This story has been described by Jenna-Louise Coleman as ‘a hugely fun, and rather fabulously spooky script written by Luther creator Neil Cross and directed by Jamie Payne, with an exciting guest cast including Dougray Scott and Jessica Raine’.

Dougray Scott, who played the part of Alec Palmer, has appeared in major films, including Mission: Impossible 2, while television work includes a stint on US hit Desperate Housewives.

Jessica Raine, who played the part of Emma Grayling, appeared in the film The Woman in Black, and is the star of BBC One's top-rated drama Call the Midwife. On being offered the part of Emma Grayling, Jessica Raine later revealed that she had not realised 'what an institution Doctor Who is' until she arrived on set. She has also revealed that it was produced very differently from Call the Midwife. Subsequent to filming her appearance in this episode, Jessica Raine was cast as Doctor first producer, Verity Lambert, in the Fiftieth Anniversary Special "An Adventure in Space and Time".

Neil Cross has stated that Jessica Raine and Dougray Scott were good at filling out their characters, as he found it difficult to fully 'evoke the history of a quite complex relationship' between their characters with just the script.

The read through for this story took place in Cardiff on Monday 21st May 2012 and filming began the following day, running through to the 5th June.

This story was filmed in Margam Castle and in Margam Country Park (Usk Valley Business Park, Pontypool), (which was also used in the 2008 Tenth Doctor story "The Sontaran Stratagem/The Poison Sky") and Tyntesfield, a National Trust property near Bristol, for the location of the mansion. While the scenes in the eerie forest in the pocket dimension were shot in Gethin Woods (Merthyr Tydfil) with some interesting tricks employed to give the movements of The Crooked Man such an unusual quality.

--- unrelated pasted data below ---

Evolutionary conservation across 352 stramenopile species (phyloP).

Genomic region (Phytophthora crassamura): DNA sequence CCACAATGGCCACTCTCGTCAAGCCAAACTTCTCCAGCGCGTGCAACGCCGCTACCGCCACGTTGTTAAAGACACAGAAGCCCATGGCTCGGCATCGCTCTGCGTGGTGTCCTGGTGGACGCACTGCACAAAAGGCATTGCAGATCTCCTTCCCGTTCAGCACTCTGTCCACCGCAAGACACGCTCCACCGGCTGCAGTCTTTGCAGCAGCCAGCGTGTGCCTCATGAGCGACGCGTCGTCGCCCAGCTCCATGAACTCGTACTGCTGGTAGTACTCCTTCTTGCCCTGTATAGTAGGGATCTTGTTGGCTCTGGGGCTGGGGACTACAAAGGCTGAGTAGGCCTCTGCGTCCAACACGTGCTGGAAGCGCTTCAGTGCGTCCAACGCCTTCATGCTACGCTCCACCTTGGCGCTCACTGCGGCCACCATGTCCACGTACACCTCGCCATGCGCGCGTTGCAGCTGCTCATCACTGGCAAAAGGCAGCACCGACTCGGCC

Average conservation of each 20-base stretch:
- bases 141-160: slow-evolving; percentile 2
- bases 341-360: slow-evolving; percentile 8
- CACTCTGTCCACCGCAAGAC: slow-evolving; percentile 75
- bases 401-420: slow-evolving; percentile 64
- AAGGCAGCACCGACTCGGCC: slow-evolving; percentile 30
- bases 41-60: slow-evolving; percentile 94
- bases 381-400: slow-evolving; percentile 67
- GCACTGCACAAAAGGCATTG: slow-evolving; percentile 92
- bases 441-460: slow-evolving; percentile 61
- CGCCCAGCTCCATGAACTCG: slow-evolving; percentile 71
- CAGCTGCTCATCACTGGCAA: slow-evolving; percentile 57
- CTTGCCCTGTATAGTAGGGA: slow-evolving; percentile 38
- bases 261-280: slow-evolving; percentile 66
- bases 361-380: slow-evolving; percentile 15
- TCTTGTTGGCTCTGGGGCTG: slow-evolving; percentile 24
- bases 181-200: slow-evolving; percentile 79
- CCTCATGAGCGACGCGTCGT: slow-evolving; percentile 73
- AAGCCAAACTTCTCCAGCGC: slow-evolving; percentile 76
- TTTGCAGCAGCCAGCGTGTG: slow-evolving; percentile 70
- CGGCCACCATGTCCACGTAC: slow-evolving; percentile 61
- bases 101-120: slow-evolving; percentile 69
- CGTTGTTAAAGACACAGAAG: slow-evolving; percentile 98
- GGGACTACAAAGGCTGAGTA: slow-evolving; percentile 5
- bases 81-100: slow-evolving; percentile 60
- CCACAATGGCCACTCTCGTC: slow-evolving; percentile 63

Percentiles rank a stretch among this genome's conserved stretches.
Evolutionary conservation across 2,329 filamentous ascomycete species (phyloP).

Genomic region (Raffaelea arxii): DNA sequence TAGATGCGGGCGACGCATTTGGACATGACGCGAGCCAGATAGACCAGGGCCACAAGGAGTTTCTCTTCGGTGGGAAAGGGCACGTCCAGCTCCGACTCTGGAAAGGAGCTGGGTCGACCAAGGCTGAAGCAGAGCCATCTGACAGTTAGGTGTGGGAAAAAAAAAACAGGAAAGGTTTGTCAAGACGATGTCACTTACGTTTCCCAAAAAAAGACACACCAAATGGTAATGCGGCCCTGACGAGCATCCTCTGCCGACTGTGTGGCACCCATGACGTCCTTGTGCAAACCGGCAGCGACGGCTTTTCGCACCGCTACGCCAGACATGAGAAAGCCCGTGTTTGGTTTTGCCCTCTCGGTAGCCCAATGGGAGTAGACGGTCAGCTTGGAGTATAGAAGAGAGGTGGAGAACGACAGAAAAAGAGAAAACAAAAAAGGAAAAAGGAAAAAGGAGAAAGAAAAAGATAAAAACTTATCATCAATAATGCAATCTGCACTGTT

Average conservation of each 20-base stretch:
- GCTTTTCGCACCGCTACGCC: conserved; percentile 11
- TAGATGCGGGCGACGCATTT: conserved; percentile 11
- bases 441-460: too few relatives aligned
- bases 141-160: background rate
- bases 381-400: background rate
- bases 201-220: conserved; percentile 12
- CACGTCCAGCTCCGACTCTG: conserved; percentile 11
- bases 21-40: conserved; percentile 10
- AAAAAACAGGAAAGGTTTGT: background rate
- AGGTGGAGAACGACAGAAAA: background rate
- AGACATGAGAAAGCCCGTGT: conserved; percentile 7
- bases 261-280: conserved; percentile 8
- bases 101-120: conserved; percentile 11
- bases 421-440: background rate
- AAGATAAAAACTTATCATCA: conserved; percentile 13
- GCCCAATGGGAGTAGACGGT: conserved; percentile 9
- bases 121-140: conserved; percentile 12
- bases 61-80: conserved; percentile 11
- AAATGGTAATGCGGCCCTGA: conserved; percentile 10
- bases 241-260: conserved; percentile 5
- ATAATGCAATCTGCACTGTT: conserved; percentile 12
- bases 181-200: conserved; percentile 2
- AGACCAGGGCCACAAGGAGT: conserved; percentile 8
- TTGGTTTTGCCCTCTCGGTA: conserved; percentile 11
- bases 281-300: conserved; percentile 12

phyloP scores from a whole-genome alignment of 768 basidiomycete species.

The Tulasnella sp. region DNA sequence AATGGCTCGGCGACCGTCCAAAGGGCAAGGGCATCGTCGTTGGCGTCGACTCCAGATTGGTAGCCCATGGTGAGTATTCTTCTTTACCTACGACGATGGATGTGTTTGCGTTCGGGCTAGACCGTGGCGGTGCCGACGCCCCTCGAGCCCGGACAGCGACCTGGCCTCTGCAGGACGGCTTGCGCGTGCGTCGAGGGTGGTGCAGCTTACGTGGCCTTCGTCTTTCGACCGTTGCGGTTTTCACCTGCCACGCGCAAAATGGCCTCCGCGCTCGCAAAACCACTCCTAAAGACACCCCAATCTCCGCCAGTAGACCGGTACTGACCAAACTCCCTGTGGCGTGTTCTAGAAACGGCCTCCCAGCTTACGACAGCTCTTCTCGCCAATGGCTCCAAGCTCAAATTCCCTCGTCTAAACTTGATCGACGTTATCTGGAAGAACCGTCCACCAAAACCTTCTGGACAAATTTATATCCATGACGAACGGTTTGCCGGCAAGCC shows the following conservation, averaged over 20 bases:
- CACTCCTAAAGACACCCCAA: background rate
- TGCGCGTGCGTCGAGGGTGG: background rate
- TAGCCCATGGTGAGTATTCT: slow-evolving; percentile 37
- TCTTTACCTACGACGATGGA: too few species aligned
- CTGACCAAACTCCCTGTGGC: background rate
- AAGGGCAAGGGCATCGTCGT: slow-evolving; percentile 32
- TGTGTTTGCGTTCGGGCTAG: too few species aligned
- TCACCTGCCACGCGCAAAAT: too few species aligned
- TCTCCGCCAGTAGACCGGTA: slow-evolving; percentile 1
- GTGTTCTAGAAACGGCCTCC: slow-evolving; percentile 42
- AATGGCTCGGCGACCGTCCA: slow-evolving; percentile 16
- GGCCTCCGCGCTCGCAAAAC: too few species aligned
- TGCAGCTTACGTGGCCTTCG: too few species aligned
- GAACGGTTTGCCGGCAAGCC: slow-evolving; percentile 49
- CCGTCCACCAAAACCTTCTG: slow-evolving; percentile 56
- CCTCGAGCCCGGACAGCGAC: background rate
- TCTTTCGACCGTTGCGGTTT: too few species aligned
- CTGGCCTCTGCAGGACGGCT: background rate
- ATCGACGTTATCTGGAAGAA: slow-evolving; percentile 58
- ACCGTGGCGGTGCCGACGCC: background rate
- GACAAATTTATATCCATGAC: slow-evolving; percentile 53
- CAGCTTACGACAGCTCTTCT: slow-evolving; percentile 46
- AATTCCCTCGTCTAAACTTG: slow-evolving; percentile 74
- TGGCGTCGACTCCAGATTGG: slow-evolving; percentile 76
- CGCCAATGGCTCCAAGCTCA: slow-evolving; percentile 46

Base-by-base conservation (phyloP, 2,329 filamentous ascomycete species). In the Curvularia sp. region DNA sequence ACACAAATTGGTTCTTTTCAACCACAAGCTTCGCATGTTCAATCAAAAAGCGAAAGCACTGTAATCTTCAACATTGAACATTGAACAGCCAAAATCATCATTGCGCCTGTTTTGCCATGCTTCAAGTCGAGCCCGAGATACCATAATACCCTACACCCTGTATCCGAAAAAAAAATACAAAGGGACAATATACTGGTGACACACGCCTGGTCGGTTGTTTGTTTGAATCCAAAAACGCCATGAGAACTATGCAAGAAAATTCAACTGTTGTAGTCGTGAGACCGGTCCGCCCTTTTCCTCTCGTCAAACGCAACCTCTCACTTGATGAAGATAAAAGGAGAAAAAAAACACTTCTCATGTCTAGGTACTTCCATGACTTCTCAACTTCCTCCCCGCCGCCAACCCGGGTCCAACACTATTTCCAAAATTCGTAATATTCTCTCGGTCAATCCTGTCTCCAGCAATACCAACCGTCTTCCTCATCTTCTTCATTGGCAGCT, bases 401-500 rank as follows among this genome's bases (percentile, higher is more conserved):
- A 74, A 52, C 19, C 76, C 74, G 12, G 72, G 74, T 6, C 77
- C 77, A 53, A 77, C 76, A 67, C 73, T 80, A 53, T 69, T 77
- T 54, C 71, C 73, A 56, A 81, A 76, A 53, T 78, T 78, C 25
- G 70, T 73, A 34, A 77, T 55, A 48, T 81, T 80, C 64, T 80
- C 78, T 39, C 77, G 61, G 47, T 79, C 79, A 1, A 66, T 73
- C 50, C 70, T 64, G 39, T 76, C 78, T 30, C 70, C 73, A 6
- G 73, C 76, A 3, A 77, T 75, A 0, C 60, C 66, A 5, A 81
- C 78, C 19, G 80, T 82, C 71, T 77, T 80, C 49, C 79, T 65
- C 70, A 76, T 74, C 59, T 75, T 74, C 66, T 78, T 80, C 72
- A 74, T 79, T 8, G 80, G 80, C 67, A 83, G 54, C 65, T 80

It is revealed that Alec Palmer owns Caliburn House, where the majority of this story is set, which was built sometime before 1474. The word ‘Caliburn’ has interesting connotations as it is another word for Excalibur, the legendary sword of King Arthur that played such an important part in the 1989 Seventh Doctor story "Battlefield".

The Doctor and Clara introduce themselves as 'Ghostbusters", referencing the 1984 comedy about an unlikely organisation that battled supernatural forces in America. This is not the show’s first reference to this classic film as previously, in the Tenth Doctor in the 2006 story " Army of Ghosts/Doomsday", this movie’s theme song was quoted. Its lyrics were also quoted by Clyde Langer (a member of The Bannerman Road Gang) in The Sarah Jane Adventures story "The Eternity Trap".

When The Doctor introduces himself, Alec Palmer asks him, 'Doctor what?' to which The Doctor responds with 'If you like". The ‘Doctor what?’ gag, near the start of this story, is similar to a line from the classic comedy film Carry On Screaming where Kenneth Williams’ mad scientist character announces he is Doctor Watt. A policeman comes back with, ‘Doctor who, sir?’ to which the scientist replies, ‘Watt! Who is my uncle - or was - I haven’t seen him for ages!’.

Clara is heard answering a question of The Doctor's by saying, 'That's the chap'. This is the same answer that The Doctor gave when Adric asked, in the 1981 Fourth Doctor story "Logopolis", if Earth is the planet with all the oceans.

The line ‘…seeking whom you may devour…’ is a reference to a line in the Bible and more specifically, the First Epistle of Peter (5:8). The full passage reads, ‘Be sober, be vigilant; because your adversary the devil, as a roaring lion, walketh about, seeking whom he may devour…’.

The line ‘Birds do it, bees do it… even educated fleas do it!’ is a quote from Cole Porter’s popular song, Let's Do It, Let's Fall in Love. It was first heard (with slightly different lyrics) in one of Cole Porter’s earliest Broadway musicals, Paris, in 1928.

The line ‘Your pants are so on fire!’ spoken by The Doctor suggests he thinks Clara is fibbing, referencing the usually good-natured rhyme of ‘Liar, liar! Your pants are on fire!’.

The Doctor once again pretends to be from Health and Safety as he did in the 2008 Tenth Doctor story "Partners in Crime".

It is revealed that Alec Palmer is a ghost-hunter, as well as a 'member of the Baker Street Irregulars, the ministry of ungentlemanly warfare, specialised in espionage, sabotage and reconnaissance behind enemy lines, a talented water colourist and a professor of psychology'. While Emma is an empathetic psychic.